Vietnam Air Losses
By Chris Hodson
Midland Publishing, 2001
289 pp., $29.95
Reviewed by Michael Peck
This book should be boring. Anytime a work is labeled as a chronology of aircraft losses, the sort of reference tome that says "Aircraft X crashed on Date Y at Location Z," it is usually a page-turner for the enthusiast and a snoozer for the rest of us.
So why is Vietnam Air Losses a surprisingly interesting look at the air war over Southeast Asia? Mainly because it reflects just how jumbled was the air war in Southeast Asia. Everything from armed propeller-driver trainers to Phantom jets flew the unfriendly skies in a frantic and jumbled mix of strategic bombing, interdiction and close air support. Campaigns were waged simultaneously over North Vietnam, Cambodia and Laos by the Air Force and Navy, who more or less ran their own separate air wars.
The author, a British librarian who displays his reference skills, provides a day-by-day chronology describing the circumstances of every United States Air Force, Navy and Marine Corps fixed-wing aircraft lost through combat or accident. The timeline begins in 1961, when the American presence in Vietnam was limited to advisors and a few transport and strike aircraft (the latter mostly being converted trainers and World War II bombers). In the early days, the U.S. lost an aircraft every other month. By 1967, when Operation Rolling Thunder was pounding North Vietnam with the heaviest aerial bombardment since World War II, the loss rate could reach ten planes per day.
Business as usual was the grim day of May 19, 1967, which saw: An Air Force A-1E Skyraider shot down over Laos by anti-aircraft fire (pilot killed), two Navy F-4B Phantoms and an A-6A Intruder from the carrier Kitty Hawk destroyed over North Vietnam by SA-2 surface-to-air missiles (aircrew taken prisoner), a Marine F-8E Crusader hit north of the Demilitarized Zone (pilot killed), another Navy F-8E and an F-8C brought down by missiles and gunfire in the North (pilots taken prisoner), and a Navy RA-5C Vigilante that was seen on fire during a photo run over Hanoi (aircrew died in captivity).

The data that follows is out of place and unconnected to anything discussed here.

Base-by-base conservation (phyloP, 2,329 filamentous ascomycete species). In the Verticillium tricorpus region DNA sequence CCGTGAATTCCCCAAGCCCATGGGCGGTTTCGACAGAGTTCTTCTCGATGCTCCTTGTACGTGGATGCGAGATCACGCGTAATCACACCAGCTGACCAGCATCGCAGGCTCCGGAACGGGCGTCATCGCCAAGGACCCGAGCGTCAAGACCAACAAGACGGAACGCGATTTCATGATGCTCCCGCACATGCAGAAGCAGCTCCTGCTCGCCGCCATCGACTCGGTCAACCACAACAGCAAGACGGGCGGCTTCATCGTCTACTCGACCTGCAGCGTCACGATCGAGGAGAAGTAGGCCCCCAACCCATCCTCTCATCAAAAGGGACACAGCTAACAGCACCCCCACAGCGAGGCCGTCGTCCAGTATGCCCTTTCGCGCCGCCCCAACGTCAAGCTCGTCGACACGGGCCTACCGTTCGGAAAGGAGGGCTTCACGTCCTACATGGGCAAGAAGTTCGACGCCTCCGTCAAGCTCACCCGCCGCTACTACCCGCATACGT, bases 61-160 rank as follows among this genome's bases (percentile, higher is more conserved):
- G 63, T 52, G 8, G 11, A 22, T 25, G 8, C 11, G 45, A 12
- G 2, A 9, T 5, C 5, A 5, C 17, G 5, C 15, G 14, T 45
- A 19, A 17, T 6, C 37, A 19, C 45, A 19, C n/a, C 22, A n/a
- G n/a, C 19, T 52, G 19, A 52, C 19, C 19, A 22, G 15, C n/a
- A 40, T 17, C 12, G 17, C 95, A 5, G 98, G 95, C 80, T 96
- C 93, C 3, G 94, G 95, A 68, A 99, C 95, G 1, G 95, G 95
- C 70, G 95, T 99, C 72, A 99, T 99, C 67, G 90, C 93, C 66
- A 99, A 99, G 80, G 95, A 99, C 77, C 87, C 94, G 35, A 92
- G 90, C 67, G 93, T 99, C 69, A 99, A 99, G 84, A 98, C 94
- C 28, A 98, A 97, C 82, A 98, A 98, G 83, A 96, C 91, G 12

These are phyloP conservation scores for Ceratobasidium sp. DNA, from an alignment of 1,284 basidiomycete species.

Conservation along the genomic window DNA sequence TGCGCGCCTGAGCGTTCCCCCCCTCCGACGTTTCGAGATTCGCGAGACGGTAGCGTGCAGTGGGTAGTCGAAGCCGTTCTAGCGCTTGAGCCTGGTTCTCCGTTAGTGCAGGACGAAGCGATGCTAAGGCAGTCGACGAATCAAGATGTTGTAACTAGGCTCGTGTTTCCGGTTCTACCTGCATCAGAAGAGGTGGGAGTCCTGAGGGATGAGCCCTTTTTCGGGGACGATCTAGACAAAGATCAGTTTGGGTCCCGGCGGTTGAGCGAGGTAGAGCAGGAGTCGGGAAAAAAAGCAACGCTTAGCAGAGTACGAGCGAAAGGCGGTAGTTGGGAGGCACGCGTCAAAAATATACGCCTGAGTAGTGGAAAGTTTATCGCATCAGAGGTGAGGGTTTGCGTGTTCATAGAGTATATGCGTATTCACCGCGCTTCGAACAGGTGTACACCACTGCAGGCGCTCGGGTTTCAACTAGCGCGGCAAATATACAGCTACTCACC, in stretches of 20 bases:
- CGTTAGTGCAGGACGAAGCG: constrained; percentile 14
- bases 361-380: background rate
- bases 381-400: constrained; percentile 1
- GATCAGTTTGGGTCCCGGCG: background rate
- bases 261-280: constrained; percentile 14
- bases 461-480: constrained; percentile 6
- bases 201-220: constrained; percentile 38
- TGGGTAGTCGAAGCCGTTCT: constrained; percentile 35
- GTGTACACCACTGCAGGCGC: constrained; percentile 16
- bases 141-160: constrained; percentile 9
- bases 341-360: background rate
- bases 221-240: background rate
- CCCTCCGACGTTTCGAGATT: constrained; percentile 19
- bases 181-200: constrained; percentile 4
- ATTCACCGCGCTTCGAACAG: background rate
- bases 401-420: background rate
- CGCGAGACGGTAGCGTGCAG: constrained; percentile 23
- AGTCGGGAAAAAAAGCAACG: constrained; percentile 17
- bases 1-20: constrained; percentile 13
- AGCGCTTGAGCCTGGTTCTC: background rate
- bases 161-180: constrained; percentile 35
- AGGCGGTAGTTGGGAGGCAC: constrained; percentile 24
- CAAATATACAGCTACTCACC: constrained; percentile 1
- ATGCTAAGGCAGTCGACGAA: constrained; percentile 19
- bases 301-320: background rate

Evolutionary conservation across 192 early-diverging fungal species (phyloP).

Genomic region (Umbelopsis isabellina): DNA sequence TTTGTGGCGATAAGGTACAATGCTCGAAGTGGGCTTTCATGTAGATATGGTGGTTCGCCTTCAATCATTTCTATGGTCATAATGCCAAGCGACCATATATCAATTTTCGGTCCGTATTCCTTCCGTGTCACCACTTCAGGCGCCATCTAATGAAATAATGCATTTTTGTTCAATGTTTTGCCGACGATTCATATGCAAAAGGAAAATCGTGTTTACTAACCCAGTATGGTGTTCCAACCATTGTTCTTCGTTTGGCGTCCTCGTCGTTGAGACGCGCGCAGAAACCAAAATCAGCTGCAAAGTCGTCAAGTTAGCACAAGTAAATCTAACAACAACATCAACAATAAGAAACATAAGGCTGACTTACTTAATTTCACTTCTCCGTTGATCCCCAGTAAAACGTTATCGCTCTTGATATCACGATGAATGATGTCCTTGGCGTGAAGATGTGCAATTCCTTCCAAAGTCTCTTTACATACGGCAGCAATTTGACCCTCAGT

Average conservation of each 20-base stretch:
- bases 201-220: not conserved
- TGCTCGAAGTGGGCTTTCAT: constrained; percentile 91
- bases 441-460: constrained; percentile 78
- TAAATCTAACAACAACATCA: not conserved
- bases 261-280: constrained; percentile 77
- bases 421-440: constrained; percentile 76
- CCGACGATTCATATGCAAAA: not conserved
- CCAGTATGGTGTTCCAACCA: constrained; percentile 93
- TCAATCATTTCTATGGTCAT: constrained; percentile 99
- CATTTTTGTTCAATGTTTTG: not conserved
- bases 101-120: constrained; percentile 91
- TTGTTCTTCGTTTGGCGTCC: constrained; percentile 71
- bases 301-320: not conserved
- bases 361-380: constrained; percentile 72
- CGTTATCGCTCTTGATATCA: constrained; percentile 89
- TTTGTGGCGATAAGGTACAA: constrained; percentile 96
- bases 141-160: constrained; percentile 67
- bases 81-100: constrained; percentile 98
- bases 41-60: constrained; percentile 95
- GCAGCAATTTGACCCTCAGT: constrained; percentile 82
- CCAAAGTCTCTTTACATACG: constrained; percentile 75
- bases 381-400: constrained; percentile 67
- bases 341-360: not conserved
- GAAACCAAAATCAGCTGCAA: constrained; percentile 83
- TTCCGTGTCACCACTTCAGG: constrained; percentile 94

This is not a book that you read in the conventional sense, but it is interesting to peruse the pages and get a feel for the air war in Southeast Asia. Entries are neatly arranged by day, with each aircraft lost recorded. The descriptions of how each aircraft was lost are short but sufficient, with usually a paragraph or two summarizing the air combat and the fate of the pilot. Judging by the bibliography, the author appears to have obtained his information from painstakingly perusing about 500 books, articles and Web sites. The appendices include a breakdown of U.S. aircraft losses by aircraft type, year, and the reason for their demise. Also included are a roster of the pilot and crew names that appear in the book.
Unfortunately, as a reference book, Vietnam Air Losses is limited by a lack of footnotes, so readers who want to follow up on a particular air loss face the daunting task of guessing which of the 500 sources they should examine. No doubt the author cross-checked multiple sources, but it would have been immensely helpful to be pointed toward the right one. Also, while the book has a few background paragraphs on the air war in general, a few more pages would have been welcome, even if they just described the author’s methodology.